Group A Streptococcal Myonecrosis: Increased Vimentin Expression after Skeletal-Muscle Injury Mediates the Binding of Streptococcus pyogenes

Bryant, Amy E.; Bayer, Clifford R.; Huntington, Jeremy D.; Stevens, Dennis L.
June 2006
Journal of Infectious Diseases;6/15/2006, Vol. 193 Issue 12, p1685
Academic Journal
Necrotizing fasciitis and myonecrosis caused by invasive infection with group A streptococci (GAS) are life-threatening conditions that have reemerged worldwide. Half of all GAS myonecrosis cases have no known portal of entry; yet, for unknown reasons, infection becomes established precisely at the site of a prior, nonpenetrating minor injury, such as a muscle strain. We hypothesized that GAS establishes infection by binding to surface molecules that are up-regulated on injured skeletal-muscle cells. Here, we isolated and identified vimentin as the major skeletal-muscle GAS-binding protein. Furthermore, we found that vimentin expression was up-regulated on injured skeletal-muscle cells in vitro and was expressed in muscle tissues from a patient with GAS myonecrosis who died of streptococcal toxic shock syndrome. These findings provide a molecular mechanism to explain the development of severe GAS soft-tissue infections at the sites of prior minor muscle trauma. This understanding may provide a basis for novel preventive strategies or therapies for patients with this devastating infection.


Related Articles

  • Growth factor-enriched autologous plasma improves wound healing after surgical debridement in odontogenic necrotizing fasciitis: a case report.  // Journal of Medical Case Reports;2011, Vol. 5 Issue 1, p1 

    The article presents a case study of a 69 year old Mexican male who was suffering from Cervical necrotizing fasciitis (CNF), a fulminant infection of odontogenic origin. It mentions that surgical debridement and the administration of antibiotics can be used for the treatment of CNF. It also...

  • Necrotizing fasciitis--the hazards of delay. Burge, Timothy Stuart // Journal of the Royal Society of Medicine;Jun1995, Vol. 88 Issue 6, p342P 

    Necrotizing fasciitis was first described in a specific body region by Fournier in 18831 and as a more generalized condition by Meleney in 1924. The use of the term 'necrotizing fasciitis' can be attributed to Wilson in 1952. It is perceived as a rare condition, causing potentially devastating...

  • 3 Smart Things About.  // Wired;Oct2013, Vol. 21 Issue 10, p92 

    The article presents three facts about flesh-eating bacteria.

  • Epidemiology of Invasive Group A Streptococcus Disease in the United States, 1995-1999. O'Brien, Katherine L.; Beall, Bernard; Barrett, Nancy L.; Cieslak, Paul R.; Reingold, Arthur; Farley, Monica M.; Danila, Richard; Zell, Elizabeth R.; Facklam, Richard; Schwartz, Benjamin; Schuchat, Anne // Clinical Infectious Diseases;8/1/2002, Vol. 35 Issue 3, p268 

    Severe invasive group A streptococcal (GAS) disease is believed to have reemerged during the past 10-20 years. We conducted active, laboratory, population-based surveillance in 5 US states (total population, 13,214,992). From 1 July 1995 through 31 December 1999, we identified 2002 episodes of...

  • Necrotising fasciitis complicating varicella. De Benedictis, F. M.; Osimani, P. // Archives of Disease in Childhood;Jul2008, Vol. 93 Issue 7, p619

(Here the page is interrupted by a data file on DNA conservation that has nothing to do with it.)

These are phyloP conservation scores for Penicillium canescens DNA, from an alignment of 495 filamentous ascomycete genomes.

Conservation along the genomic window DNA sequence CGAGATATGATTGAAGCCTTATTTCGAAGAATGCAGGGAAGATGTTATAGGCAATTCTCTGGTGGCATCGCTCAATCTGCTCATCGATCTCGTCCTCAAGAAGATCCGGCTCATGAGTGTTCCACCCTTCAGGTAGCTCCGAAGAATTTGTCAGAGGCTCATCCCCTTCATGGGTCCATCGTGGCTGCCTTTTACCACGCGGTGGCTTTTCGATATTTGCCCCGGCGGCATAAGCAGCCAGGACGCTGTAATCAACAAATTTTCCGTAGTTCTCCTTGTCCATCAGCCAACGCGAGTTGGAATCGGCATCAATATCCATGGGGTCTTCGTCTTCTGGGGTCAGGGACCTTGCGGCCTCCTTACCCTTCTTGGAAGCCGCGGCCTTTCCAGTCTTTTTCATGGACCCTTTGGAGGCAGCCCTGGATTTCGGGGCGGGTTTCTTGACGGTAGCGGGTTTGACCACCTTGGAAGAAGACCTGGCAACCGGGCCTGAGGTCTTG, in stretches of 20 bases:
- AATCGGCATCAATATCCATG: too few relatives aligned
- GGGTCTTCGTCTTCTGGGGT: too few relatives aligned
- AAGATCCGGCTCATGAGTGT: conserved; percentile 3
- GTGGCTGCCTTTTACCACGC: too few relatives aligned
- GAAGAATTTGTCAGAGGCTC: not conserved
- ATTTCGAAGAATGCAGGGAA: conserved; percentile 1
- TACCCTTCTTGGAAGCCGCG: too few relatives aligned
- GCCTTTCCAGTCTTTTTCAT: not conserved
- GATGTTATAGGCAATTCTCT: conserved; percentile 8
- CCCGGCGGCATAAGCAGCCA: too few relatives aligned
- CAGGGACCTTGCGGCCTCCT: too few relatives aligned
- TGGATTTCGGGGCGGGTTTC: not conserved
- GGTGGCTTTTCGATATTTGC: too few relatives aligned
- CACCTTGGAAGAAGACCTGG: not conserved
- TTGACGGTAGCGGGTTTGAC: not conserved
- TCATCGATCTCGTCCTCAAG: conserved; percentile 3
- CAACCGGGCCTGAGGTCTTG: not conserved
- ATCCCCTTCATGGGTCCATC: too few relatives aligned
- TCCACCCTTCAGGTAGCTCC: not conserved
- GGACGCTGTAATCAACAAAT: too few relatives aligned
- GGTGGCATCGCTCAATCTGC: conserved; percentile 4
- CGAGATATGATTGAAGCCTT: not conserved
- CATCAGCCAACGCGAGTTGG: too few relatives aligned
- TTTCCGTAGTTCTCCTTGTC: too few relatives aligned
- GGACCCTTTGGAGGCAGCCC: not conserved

The article reports on the diagnosis of Group A beta-haemolytic Streptococcus (GABHS) particularly necrotising fasciitis on a 2-year-old girl after suffering from varicella. It is diagnosed on a two-year-old girl who was admitted in a hospital for fever and complained of pain and swelling in the...

  • Community-Acquired Necrotizing Fasciitis Caused by Serratia marcescens: Case Report and Review. Liangpunsakul, S.; Pursell, K. J. // European Journal of Clinical Microbiology & Infectious Diseases;Jul2001, Vol. 20 Issue 7, p509 

    The article focuses on community-acquired necrotizing fasciitis, which is caused by serratia marcescens. Serratia marcescens is a gram-negative bacillus that been has recognized as a human pathogen since the 1960s.This organism is known to cause a variety of infections including bacteremia,...

  • Molecular Epidemiologic Comparison of 2 Unusual Clusters of Group A Streptococcal Necrotizing Fasciitis in Hawaii. Erdem, Guliz; Ford, Jacqueline M.; Kanenaka, Rebecca Y.; Abe, Lucienne; Yamaga, Karen; Effler, Paul V. // Clinical Infectious Diseases;6/15/2005, Vol. 40 Issue 12, p1851 

    Two clusters of necrotizing fasciitis (NF) due to group A streptococcus (GAS) were identified on the Hawaiian islands of Kauai and Maui during 1997 and 2002, respectively. The emm gene sequence types and the pulsed-field gel electro- phoresis patterns were determined for 6 isolates recovered...

  • Necrotizing fasciitis in neonates. Nazir, Zafar // Pediatric Surgery International;Aug2005, Vol. 21 Issue 8, p641 

    Necrotizing fasciitis (NF) is a potentially life-threatening infection of soft tissues. It is characterized by rapid spread of inflammation and infection with widespread necrosis of fascia, subcutaneous tissues, and overlying skin. NF is usually reported in adults with preexisting medical...

  • Successful Treatment of Three Consecutive Necrotizing Fasciitis Cases in Rural Eastern North Carolina: Rising Incidence Means More Wounds. Slayton, Stephanie A. // Acute Care Perspectives;Summer2008, Vol. 17 Issue 2, p6 

    The article offers information on the successful treatment of three cases of necrotizing fasciitis (NF) in Eastern North Carolina. It states that NF, known as the flesh-eating bacteria, is a life threatening diseases that has increased in incidences in previous years. The National Institute of...


Read the Article


Sorry, but this item is not currently available from your library.

Try another library?
Sign out of this library

Other Topics